Have you ever gotten rejected by a potential client who you know would have been really well served by your coaching?
I certainly have. And it can be an incredibly frustrating experience.
Especially when you feel like that person has a high likelihood of staying stuck if they don't get the right type of support.
But here's the truth: it's okay to get No's. In fact, each No that you get can represent massive forward progress in your business.
Here's a Quick Story To Explain What I mean...
During the summer between middle school and high school, I went to a wrestling camp that really challenged me. It showed me how big of a jump I was going to have to make in order to be competitive in high school. I remember that on the last day of the camp there was a tournament, and I got beat multiple times.
My dad had taken the day off of work to watch me, and I remember going over to him after that final loss. He could see from the look on my face that I was upset. And here's what he told me:
"It's okay to be upset. If you weren't upset, it would mean that you didn't care."
This was exactly what I needed to hear in that moment and the same thing is true of building a successful coaching business.
The fact that you get frustrated by those "near misses" — enrollment calls that seem to be going great and then slip away from you at the last minute — just means that you care about the person you are talking to and you feel invested in their success.
what to do Immediately After You get A No
It sucks to see someone's fear or stubbornness lead them to make a decision that will ultimately hold them back from their goals.
There are lots of ways that people react to this rejection. Maybe you get frustrated, mad, or deflated when you get a No from a great-fit client. Whatever comes up for you, here's my advice:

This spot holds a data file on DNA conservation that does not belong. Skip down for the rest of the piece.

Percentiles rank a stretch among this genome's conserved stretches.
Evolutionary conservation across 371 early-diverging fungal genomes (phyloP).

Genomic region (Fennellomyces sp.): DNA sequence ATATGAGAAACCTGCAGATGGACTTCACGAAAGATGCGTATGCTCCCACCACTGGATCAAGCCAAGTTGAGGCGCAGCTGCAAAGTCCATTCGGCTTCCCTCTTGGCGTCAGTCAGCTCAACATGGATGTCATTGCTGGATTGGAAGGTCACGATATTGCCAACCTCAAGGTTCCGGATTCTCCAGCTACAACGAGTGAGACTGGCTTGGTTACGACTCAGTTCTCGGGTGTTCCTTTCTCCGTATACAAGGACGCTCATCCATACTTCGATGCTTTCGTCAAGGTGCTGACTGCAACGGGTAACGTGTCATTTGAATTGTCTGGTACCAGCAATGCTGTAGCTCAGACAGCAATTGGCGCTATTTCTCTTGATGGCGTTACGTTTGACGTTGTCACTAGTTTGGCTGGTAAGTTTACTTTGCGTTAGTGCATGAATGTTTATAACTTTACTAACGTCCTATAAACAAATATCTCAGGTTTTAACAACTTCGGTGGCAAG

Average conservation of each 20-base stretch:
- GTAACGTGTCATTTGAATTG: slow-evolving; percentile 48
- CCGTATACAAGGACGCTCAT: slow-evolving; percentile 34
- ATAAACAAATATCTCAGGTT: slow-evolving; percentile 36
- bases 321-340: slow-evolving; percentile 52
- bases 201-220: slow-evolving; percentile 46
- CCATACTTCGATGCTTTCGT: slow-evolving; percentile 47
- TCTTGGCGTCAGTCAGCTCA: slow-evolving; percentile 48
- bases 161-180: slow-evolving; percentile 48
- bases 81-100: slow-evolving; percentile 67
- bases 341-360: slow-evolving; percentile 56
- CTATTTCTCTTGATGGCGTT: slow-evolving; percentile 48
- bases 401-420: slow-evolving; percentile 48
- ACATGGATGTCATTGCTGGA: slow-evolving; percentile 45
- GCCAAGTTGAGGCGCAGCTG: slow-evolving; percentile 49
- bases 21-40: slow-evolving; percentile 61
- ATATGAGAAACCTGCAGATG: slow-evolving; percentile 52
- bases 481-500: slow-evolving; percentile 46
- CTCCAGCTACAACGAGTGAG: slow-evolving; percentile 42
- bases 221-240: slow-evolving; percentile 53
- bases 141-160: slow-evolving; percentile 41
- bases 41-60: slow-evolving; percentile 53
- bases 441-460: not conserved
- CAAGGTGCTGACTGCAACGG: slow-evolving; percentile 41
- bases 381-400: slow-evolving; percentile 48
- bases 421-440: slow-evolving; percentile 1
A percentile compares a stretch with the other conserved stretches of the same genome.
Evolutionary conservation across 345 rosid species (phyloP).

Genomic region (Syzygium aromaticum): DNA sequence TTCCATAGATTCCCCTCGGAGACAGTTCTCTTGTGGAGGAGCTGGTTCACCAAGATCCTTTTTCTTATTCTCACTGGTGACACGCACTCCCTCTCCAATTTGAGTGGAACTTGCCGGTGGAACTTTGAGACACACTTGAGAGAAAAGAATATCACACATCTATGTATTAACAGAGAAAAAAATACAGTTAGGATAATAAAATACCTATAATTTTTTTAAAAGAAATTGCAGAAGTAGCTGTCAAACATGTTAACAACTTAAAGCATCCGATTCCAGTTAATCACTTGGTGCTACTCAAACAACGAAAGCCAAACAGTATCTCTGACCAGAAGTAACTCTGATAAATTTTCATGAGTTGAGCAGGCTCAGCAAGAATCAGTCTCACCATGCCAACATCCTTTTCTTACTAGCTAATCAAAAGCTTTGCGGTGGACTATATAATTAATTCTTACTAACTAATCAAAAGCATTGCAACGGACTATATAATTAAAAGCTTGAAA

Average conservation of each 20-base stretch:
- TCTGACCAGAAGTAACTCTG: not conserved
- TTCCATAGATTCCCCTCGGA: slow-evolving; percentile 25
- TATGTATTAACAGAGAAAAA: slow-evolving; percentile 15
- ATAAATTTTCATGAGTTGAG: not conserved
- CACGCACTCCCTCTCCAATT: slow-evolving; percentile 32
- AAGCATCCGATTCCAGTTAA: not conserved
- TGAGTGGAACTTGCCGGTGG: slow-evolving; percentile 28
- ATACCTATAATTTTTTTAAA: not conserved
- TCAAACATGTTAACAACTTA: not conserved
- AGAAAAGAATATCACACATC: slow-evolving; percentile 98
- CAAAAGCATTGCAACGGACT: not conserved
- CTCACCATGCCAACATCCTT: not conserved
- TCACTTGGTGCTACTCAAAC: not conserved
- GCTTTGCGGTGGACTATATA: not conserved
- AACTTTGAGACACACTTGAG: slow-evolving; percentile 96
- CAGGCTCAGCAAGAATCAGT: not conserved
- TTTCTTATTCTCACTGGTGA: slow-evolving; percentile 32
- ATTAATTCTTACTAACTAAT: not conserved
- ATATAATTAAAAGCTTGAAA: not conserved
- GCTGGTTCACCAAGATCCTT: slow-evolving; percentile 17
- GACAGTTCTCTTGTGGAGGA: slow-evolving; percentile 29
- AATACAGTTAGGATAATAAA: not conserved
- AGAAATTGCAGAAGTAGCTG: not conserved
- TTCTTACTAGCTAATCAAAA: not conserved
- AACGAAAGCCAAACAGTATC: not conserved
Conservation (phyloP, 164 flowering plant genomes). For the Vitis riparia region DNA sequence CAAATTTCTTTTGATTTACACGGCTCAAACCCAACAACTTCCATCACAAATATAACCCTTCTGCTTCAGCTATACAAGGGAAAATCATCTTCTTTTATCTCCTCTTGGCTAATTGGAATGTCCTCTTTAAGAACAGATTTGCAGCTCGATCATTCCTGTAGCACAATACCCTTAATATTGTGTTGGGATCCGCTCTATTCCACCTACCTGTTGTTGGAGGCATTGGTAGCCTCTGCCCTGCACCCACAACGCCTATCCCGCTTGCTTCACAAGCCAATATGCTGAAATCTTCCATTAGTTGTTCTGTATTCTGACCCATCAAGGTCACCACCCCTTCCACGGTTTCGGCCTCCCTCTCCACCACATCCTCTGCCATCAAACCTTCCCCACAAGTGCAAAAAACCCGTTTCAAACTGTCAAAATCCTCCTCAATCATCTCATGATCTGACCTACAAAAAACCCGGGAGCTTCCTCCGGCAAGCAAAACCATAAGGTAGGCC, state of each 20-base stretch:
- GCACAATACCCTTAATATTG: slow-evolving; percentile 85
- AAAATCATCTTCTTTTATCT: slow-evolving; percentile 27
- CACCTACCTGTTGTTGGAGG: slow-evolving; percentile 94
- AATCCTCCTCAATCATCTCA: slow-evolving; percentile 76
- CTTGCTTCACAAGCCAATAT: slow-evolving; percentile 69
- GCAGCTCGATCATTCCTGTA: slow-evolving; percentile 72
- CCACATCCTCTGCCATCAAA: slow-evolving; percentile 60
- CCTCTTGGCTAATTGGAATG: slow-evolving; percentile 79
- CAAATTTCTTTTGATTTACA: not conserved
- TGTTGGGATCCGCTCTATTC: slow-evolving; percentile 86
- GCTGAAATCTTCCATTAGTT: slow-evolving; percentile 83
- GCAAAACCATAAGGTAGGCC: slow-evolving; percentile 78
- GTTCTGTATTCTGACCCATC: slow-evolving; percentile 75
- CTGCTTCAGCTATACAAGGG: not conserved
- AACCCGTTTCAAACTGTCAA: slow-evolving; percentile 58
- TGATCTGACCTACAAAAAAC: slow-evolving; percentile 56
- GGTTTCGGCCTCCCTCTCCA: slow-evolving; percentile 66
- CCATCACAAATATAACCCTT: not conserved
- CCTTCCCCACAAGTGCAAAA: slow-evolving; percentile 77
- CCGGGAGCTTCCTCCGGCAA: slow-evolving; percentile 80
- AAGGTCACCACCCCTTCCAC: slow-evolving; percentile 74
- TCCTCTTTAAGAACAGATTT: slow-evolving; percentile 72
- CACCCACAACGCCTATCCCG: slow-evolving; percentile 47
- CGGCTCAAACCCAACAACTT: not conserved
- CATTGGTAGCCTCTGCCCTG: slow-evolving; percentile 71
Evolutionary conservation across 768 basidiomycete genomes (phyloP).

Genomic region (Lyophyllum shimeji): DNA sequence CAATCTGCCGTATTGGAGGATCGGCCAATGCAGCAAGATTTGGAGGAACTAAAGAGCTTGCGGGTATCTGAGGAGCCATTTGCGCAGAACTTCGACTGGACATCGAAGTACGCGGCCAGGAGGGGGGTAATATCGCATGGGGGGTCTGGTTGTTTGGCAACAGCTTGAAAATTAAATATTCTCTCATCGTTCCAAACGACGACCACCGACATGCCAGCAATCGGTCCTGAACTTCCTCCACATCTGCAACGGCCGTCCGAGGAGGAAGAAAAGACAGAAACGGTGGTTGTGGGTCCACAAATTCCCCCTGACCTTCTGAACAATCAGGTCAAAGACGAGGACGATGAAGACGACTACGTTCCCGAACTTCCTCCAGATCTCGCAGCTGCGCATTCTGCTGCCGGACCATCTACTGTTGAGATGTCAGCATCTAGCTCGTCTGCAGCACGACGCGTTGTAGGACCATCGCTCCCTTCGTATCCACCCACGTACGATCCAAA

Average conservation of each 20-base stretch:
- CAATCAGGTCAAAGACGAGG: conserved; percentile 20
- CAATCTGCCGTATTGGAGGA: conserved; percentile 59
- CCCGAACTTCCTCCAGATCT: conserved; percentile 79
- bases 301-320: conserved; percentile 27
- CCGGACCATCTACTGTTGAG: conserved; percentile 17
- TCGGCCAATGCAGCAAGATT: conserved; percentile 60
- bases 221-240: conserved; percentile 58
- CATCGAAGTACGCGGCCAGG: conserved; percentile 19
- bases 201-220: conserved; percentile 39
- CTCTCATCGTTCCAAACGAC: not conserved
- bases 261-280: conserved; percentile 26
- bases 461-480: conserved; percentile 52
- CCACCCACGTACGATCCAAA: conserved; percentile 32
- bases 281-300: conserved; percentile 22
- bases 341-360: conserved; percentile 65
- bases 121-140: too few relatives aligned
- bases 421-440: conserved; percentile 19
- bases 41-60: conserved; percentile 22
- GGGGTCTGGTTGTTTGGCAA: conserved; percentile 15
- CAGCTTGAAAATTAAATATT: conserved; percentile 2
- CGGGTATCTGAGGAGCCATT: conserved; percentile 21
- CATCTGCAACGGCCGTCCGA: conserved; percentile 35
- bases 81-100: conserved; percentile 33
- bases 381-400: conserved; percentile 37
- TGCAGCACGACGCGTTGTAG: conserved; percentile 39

Use it as fuel.
Once you've processed the most intense part of that emotion, I want you to right away figure out one thing that you might have done differently during the call that would have helped that client move past their concerns.
Maybe it's a question that you could have asked. Or a perspective you could have offered. Whatever it is, be sure to make note of it for next time.
If you need help with this, I've put together a free PDF with some of the most common concerns that a potential client can raise and how to alleviate each of them:
The Truth About Enrollment Conversations
The outcome of an enrollment conversation isn't personal. It's not about how good of a coach you are. It's about how hungry the other person is for a change, how well your coaching fits their situation, and how good you are at demonstrating that fit.
Assuming that you did a good job exploring their concerns (again, check out my PDF for help on this) then you don't have to beat yourself up about getting a No. If anything, they've let themselves down. It may be that this person wasn't an ideal client after all if they weren't able to make the decision to really take action and invest in that area of their life.
The truth is, enrollment is a numbers game. You typically need to speak with three or four potential clients in order to get a paying client. Which means that if you're not getting No's, you're not getting Yes's.
Remember how frustrated I was after losing those wrestling matches? Well, the season after going to that camp, I ended up winning my league championship. Those later wins were a direct result of all the losses that I had to go through in the offseason.
Similarly, the best predictor of your success as a coach is the number of No's that you are willing to go through. So keep your head up and continue learning from your "near misses".